Modern Web Navigation Trends & Best Practices

Of all the elements that go into a website’s design, navigation is among the most important features. In addition to providing aesthetic qualities, navigation is about the user interface, can effect calls to action and conversion rates, and can influence how users interact with the website. With each website being a portal to a final […]

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Of all the elements that go into a website’s design, navigation is among the most important features. In addition to providing aesthetic qualities, navigation is about the user interface, can effect calls to action and conversion rates, and can influence how users interact with the website. With each website being a portal to a final goal, whether that goal be making more sales, providing information, or gaining clients, it’s easy to see how navigation plays a major role.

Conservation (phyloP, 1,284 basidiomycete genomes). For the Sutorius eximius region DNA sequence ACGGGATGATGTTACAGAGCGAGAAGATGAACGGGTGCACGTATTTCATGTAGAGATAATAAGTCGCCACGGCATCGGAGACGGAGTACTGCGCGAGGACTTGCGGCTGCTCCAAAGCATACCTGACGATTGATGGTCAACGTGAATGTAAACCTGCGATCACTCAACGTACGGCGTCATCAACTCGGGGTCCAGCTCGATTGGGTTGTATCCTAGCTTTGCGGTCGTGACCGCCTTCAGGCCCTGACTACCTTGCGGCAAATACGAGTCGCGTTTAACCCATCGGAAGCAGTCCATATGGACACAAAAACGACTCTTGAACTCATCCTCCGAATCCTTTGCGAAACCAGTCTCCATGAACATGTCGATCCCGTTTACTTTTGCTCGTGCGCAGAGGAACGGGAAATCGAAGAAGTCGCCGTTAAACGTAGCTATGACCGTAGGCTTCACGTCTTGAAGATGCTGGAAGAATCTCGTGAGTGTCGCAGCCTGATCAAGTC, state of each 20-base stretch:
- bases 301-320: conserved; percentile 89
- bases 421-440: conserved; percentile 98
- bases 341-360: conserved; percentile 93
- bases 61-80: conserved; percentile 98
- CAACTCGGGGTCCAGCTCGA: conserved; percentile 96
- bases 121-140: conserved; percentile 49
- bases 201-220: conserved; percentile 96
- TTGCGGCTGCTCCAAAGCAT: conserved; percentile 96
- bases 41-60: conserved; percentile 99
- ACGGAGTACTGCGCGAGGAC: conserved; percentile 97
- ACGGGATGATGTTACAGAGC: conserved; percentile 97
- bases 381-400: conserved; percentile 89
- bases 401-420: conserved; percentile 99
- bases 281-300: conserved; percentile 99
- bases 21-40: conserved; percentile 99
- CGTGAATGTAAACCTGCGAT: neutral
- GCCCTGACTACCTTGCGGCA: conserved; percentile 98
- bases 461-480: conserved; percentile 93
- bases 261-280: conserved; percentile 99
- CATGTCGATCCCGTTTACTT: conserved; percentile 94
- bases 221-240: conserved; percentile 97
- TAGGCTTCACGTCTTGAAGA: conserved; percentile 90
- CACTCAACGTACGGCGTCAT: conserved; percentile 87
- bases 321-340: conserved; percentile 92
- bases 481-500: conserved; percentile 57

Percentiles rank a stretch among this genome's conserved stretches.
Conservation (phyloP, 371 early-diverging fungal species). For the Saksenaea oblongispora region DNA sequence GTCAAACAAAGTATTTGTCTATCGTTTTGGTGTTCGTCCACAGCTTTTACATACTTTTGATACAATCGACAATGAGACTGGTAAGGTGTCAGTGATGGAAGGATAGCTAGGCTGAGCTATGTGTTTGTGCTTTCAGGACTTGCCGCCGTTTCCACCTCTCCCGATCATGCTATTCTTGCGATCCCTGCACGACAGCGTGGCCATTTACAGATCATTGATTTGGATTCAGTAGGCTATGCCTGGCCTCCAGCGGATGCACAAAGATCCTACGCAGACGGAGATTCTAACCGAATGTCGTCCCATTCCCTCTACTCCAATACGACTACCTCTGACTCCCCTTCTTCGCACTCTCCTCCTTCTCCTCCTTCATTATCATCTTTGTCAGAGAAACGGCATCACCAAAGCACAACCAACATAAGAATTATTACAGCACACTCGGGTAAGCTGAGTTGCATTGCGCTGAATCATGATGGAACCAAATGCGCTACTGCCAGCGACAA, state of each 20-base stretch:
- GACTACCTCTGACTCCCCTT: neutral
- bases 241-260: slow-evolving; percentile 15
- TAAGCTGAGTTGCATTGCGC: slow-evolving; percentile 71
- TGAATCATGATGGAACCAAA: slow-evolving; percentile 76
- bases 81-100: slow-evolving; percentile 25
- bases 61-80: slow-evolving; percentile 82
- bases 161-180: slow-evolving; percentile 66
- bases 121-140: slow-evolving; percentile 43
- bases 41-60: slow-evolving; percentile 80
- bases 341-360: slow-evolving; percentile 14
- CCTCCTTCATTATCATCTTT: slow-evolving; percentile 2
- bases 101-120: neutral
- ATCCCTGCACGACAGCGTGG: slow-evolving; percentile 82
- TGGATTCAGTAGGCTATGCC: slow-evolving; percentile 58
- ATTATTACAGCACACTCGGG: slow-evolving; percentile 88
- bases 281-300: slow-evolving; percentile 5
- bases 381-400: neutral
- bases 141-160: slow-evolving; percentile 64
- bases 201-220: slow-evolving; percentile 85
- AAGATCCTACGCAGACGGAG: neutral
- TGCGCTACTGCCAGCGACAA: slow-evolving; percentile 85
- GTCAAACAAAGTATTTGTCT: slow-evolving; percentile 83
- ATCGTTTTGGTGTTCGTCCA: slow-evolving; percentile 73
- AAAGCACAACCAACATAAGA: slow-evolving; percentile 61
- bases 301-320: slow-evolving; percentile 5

In web design, there are a number of ways a designer can go about planning and implementing website navigation. In modern design practices, there are also trends and best practices for navigation. How and where navigation is placed in an interface takes essential planning, and learning from best practices can make creating navigation a much easier process. In today’s post, we’ll look over some modern trends in navigation, and why the practices work so well.

Modern Website Navigation Trend #1: Using Menu Subtitles